The first phase of the new Credit Card Act went into effect last summer, and with it came a mass of mail designed to alert cardholders of changes to their accounts, terms, and fees.
Under the legislation, consumers must get at least 45 days advance warning of changes to their credit card accounts (previously only 15 days was required,) and at least 21 days to pay their monthly credit card statements without threat of late-fee penalties. The regulations also allow consumers to opt out of interest rate hikes and fee increases, and make it possible for cardholders to cancel their accounts and pay off balances under the old, lower interest rates.
The rules are creating a paper trail that leads right to consumers’ mailboxes. These “important notice of changes to your credit card account” letters are becoming a common sight. Riddled with legalese, the notices cover important issues like minimum interest charges, over-the-credit-limit fees, transaction fees, and charges for returned checks and stop payments.
Many consumers will be tempted to feed these notices right into the shredder, but Sandy Shore, a senior counselor with Freehold, New Jersey-based credit counseling and debt management firm Novadebt, says the letters deserve a second look. “A lot of people assume they’re just getting a form or standard letter so they ignore it and toss it in the trash,” says Shore. “Then they’re shocked when the new terms kick in.”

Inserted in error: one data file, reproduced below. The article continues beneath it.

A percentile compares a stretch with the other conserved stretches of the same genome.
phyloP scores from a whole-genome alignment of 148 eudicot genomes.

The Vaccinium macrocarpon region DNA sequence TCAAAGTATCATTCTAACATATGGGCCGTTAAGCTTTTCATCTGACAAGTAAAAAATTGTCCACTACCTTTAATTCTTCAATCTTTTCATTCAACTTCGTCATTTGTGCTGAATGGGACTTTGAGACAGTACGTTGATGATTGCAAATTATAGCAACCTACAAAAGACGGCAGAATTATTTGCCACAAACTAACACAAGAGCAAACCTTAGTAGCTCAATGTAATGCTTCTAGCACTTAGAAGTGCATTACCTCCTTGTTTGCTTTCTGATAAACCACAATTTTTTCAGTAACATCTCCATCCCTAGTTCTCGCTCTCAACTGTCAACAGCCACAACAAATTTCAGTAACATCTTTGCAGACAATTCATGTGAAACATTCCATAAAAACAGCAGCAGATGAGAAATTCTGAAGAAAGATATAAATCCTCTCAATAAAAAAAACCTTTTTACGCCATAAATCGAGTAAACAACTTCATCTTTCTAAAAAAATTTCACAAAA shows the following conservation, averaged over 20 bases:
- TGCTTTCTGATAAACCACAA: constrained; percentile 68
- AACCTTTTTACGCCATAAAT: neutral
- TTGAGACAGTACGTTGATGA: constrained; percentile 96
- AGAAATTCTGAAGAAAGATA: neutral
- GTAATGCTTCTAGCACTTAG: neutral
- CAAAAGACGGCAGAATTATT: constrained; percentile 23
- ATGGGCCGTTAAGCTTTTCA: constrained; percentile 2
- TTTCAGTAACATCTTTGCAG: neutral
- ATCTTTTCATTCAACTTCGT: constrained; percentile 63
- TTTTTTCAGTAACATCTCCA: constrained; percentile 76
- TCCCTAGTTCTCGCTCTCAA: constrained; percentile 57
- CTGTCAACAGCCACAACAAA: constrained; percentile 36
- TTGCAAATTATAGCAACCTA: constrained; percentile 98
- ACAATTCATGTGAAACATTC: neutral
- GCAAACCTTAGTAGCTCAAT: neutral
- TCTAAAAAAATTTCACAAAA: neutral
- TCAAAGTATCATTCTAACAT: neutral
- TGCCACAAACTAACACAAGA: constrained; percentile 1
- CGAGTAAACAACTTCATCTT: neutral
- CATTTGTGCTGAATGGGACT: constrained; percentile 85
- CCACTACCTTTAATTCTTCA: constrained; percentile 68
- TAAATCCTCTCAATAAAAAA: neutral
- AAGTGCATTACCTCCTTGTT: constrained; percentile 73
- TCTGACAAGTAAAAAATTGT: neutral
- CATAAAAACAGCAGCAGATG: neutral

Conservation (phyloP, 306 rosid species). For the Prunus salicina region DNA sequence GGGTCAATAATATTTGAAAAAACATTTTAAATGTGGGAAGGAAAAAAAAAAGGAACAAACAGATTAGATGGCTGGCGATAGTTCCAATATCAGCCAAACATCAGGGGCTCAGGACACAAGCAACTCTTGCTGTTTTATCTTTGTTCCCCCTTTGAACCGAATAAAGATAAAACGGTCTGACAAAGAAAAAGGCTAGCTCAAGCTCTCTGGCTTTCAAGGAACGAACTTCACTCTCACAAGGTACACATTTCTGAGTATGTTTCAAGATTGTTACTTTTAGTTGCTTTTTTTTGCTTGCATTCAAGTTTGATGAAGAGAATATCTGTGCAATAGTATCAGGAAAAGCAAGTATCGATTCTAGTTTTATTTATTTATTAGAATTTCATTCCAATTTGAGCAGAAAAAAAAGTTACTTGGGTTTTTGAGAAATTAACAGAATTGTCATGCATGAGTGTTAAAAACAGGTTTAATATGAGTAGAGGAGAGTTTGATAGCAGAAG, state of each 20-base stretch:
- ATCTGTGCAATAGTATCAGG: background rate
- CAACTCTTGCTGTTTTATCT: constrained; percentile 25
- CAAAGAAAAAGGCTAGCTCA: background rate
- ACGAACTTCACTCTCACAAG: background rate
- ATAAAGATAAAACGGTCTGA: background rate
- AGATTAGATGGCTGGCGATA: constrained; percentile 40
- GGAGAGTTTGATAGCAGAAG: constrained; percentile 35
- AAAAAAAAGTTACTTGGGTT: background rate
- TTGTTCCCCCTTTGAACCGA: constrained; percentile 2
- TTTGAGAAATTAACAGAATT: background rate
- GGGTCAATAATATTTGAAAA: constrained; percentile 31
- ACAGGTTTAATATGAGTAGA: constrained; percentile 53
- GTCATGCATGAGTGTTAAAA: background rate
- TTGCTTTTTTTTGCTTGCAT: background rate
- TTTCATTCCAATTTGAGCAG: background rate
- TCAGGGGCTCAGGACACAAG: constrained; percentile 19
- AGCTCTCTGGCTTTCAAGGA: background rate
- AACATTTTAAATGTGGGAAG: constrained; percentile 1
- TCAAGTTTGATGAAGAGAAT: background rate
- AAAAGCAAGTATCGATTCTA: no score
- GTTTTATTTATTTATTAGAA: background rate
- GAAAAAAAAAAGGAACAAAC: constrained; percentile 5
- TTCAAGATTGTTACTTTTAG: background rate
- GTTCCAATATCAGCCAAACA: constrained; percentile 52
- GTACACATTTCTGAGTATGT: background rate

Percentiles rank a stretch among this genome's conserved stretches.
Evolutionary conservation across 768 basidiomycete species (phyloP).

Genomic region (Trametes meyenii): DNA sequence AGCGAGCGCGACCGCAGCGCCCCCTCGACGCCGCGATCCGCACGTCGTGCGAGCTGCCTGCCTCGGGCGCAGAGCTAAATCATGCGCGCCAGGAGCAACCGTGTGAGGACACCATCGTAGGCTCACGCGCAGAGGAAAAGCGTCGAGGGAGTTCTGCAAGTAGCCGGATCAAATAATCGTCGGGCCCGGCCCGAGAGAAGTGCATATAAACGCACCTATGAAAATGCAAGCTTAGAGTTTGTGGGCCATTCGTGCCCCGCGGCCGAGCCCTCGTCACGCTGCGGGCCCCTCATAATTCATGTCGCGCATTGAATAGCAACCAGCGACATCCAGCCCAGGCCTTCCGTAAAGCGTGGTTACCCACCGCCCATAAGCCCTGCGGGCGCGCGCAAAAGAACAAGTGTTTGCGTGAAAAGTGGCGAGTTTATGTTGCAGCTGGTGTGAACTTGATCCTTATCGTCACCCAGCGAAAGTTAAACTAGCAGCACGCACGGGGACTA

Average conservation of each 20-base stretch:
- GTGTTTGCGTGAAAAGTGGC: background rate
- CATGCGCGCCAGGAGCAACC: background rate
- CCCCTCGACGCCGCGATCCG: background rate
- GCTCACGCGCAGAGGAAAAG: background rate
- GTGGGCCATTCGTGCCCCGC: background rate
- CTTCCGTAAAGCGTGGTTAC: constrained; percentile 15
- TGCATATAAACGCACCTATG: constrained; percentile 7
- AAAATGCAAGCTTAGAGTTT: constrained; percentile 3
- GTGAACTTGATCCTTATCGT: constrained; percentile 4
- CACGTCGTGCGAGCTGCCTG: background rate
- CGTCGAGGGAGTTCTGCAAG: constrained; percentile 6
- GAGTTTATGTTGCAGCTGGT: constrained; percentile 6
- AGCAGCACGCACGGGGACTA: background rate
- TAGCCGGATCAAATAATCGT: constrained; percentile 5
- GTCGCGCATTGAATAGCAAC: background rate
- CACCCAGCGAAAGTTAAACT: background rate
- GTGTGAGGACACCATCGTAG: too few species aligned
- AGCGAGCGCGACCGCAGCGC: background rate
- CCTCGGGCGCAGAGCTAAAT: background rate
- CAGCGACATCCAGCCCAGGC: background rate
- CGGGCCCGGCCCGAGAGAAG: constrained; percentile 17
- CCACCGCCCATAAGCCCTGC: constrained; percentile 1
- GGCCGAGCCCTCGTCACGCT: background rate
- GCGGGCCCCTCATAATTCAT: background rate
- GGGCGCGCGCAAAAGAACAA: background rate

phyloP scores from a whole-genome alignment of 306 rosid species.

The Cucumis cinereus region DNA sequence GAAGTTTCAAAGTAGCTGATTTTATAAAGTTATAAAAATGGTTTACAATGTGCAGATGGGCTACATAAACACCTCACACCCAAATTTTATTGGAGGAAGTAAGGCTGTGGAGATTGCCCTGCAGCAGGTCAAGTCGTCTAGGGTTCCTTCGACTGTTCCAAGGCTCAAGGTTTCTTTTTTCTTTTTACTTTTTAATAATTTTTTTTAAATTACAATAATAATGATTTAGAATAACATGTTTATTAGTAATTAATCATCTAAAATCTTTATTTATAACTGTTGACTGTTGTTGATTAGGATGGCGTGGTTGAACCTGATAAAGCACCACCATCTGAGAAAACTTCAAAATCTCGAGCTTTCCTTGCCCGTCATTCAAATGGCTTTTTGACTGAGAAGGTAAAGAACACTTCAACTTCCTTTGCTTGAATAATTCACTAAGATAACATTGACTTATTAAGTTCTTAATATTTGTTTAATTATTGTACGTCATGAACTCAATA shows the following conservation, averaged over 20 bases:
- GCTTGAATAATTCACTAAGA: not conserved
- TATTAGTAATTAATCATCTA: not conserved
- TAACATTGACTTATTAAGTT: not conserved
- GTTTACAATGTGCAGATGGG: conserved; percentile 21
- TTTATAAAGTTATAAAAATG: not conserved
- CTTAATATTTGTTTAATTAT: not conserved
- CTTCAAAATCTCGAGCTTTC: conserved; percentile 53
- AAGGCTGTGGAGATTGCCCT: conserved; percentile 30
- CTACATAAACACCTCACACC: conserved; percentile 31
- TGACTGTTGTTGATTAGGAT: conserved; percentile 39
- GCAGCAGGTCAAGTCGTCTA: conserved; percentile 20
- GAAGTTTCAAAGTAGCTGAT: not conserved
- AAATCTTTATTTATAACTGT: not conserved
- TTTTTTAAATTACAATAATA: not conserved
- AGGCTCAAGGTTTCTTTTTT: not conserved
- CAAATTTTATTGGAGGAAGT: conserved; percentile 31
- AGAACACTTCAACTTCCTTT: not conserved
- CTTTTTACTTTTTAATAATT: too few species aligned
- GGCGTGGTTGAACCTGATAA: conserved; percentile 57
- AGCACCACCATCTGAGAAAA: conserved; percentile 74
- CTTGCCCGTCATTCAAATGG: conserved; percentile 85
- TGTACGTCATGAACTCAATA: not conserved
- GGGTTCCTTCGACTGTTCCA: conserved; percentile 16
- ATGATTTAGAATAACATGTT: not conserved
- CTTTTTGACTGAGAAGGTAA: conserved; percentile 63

To avoid nasty surprises on your next credit card bill, Connie Prater, senior writer at CreditCards.com, an Austin-based online credit card marketplace, advises consumers to read the front and back of each page and to enlist the help of the credit card company itself to decipher legal terms and statements. “Pick up the phone and call the company’s 1-800 number,” says Prater, “and make the customer service rep and/or their supervisor explain it to you in plain English.”
When reading the letters, look for phrases like “change in terms,” “fee increase,” and “minimum payment,” all of which can, of course, have significant impact on your monthly credit card bills. “A few months ago, Chase revised its formula for figuring monthly minimum payments and many cardholders saw their payments jump significantly,” says Prater.
Interest rate increases and the switch from fixed-rate to variable-rate interest rate structures, should also raise red flags. Credit card companies are using such tactics ahead of a February 2010 mandate that will make it more difficult for them to change interest rates and how they’re structured.
If the credit card issuer can’t explain the letter to you, organizations like the Association of Independent Consumer Credit Counseling Agencies or the National Foundation for Credit Counseling can help.
Once you’ve deciphered your letter, you may find it includes objectionable terms or fees. You have 45 days to take action, according to Prater, who advises consumers to first consider how the changes will impact their financial situation, and then evaluate the options. If, for example, your interest rate is doubling, you might consider closing that particular account and either paying that card off or transferring the balance to a card that has a lower interest rate.